• Les MisÚrables and Sweeney Todd aren't musicals that kids would (or SHOULD) watch, but Animaniacs somehow managed to put them both together in Les Miseranimals and then also use Runt and Rita (because they're not sad enough).
  • Gone Horribly Right: The high amount of radar-breaking sex appeal was the reason Minerva Mink was removed from the series (except the comic books).
  • Hilarious in Hindsight:
    • In "Hot, Bothered and Bedeviled", Ron Perlman voiced the Devil. Years later, he'd be Hellboy.
    • Also, "Hot, Bothered, and Bedeviled" began with a Saddam Hussein-esque dictator of Iraq getting dropped through a trap door into Hell. The Real Life version of this near the very end of 2006 would add a noose, but the principle's the same.
    • In "Critical Condition" the Siskel & Ebert parodies are tormented by Slappy for giving her a really bad review, finally being put inside an dinosaur movie and squashed. Cut to 1998, when Godzilla by Roland Emmerich comes out, and he just mocks them a little in-movie through Expies. Siskel even asked why he "didn't have the monster eat or squash them" after he went though the trouble of putting them in a monster movie.
    • As an airline stewardess, Dot asks passengers if they want "Coffee, Tea, or Monster." These days, the joke goes from being a non sequitur to a pun, as there really is a drink out there called "Monster" (it's a brand of energy drink).
    • In "One Flew Over The Cuckoo Clock", Slappy, driven crazy after too many talk shows, mentions that it's "Time for Montel and Phil on the Oprah Channel". Several years later, there really IS an Oprah Channel!
      • And Dr. Phil really does air on the network as well! (Though the Phil she was referring to was Phil Donahue, not Phil MacGraw)
    • In a Star Trek spoof, Spork attempts a Vorkan Mind meld on Wakko, ending in Spork clutching his head, disoriented. He walks away, runs into Uhura and hits on her, saying "Helloo, Nurse!" Looks like J.J. Abrams was watching the show.
    • The Power Rangers parody episode "Super Strong Warner Siblings" had the siblings colors as red, blue, and yellow. Later, Super Sentai released their own Self-Parody Hikonin Sentai Akibaranger with the same colors.
  • Love It or Hate It: Some of the lesser segments are quite divisive, such as The Goodfeathers, Hip Hippos, Mindy & Buttons, Rita & Runt, Katie Ka-Boom, Chicken Boo, etc. Likewise with some of the one-off sketches featuring none of the usual cast (one notable example being "The Flame", a mostly serious cartoon from the POV of a candle flame who watches Thomas Jefferson write the Declaration of Independence).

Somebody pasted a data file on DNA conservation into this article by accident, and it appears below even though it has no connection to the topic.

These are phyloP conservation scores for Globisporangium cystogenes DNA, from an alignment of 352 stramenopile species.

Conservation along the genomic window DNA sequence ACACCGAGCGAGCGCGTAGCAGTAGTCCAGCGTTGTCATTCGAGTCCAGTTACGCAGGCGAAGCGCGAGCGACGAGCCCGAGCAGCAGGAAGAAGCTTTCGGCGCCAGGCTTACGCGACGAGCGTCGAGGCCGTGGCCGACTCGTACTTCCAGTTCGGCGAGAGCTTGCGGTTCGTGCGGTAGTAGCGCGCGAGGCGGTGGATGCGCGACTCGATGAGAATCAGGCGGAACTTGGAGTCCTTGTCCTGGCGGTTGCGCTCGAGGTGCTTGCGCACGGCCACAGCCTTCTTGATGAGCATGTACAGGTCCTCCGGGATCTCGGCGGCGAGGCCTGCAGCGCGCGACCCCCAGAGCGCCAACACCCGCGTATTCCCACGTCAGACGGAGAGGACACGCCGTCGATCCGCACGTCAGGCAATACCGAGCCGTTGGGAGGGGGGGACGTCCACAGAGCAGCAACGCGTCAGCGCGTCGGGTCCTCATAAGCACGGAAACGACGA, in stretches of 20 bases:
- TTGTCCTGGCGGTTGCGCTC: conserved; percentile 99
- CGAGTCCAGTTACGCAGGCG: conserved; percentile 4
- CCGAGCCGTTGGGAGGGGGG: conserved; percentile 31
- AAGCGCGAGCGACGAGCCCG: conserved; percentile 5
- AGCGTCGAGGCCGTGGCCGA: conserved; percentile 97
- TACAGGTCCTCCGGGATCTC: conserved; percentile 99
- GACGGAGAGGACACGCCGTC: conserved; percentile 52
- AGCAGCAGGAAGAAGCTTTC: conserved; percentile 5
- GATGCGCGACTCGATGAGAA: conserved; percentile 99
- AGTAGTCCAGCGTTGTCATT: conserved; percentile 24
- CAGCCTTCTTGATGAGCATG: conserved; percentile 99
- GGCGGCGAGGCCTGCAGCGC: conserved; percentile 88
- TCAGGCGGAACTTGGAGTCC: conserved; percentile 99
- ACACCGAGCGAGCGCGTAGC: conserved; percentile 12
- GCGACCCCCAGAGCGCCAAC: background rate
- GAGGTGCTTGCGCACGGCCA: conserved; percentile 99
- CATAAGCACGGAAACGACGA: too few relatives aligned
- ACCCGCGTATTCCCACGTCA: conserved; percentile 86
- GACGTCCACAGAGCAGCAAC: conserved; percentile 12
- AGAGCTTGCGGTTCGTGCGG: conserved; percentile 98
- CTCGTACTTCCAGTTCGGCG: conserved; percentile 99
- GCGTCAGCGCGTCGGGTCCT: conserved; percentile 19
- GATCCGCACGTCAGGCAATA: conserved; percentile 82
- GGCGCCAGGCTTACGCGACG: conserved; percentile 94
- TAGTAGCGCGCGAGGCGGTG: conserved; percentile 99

• Memetic Mutation:
    • "Wakko's America".
    • "Baton Rouge, Louisiana; Indianapolis, Indiana; and Columbus is the capital of Ohio!..." Jess Harnell can still sing the whole song from memory. Also an awesome Ear Worm.
    • "Yakko's World" is also legendary — so legendary that Rob Paulsen still remembers it (even though it's a bit outdated, as a lot of African countries have changed their names due to civil war and unrest and there is no Yugoslavia anymore).
    • Brain's "Brainstem" (sections of the brain) got a good run as well. Basically any song where anyone lists everything that makes up anything.
    • "...G'night everybody!"
    • "When the whippoorwill / Whippoors in the wind / The wind can whippoor back / Oh nice and chubby baby!"
    • "Hellooooo Nurse!"
    "Pinky, are you pondering what I'm pondering?"
    "I think so, Brain, but (insert completely random and off-topic question here)"
    "Gee, Brain, what do you want to do tonight?"
    "The same thing we do every night, Pinky. Try to TAKE OVER THE WORLD!"
  • Moral Event Horizon: Walter Wolf faking his own death in order to turn everyone against Slappy Squirrel, including her own nephew!
    • King Salazar the Pushy crossed it when he tried to kill the Warner Bros. (and sis) by blasting them with a cannon. This led everyone on his side to turn against him when they believed that Dot was caught in the blast and killed.
  • Most Wonderful Sound: Rita's gorgeous singing, all courtesy of Bernadette Peters.
  • No Problem with Licensed Games: Konami's video game adaptations are considered to be pretty well done.
  • Painful Rhyme: The reason why "Yakko's World" wasn't as accurate as it could have been.
    • "The Big Wrap Party Tonight" is full of these. Probably the worst is "Sylvester wants a parakeet-a" to rhyme with "Rita" (Sylvester is shown chasing Tweety, who is a canary).
  • Periphery Demographic: What happens when a majority of the best jokes appeal to the older crowd.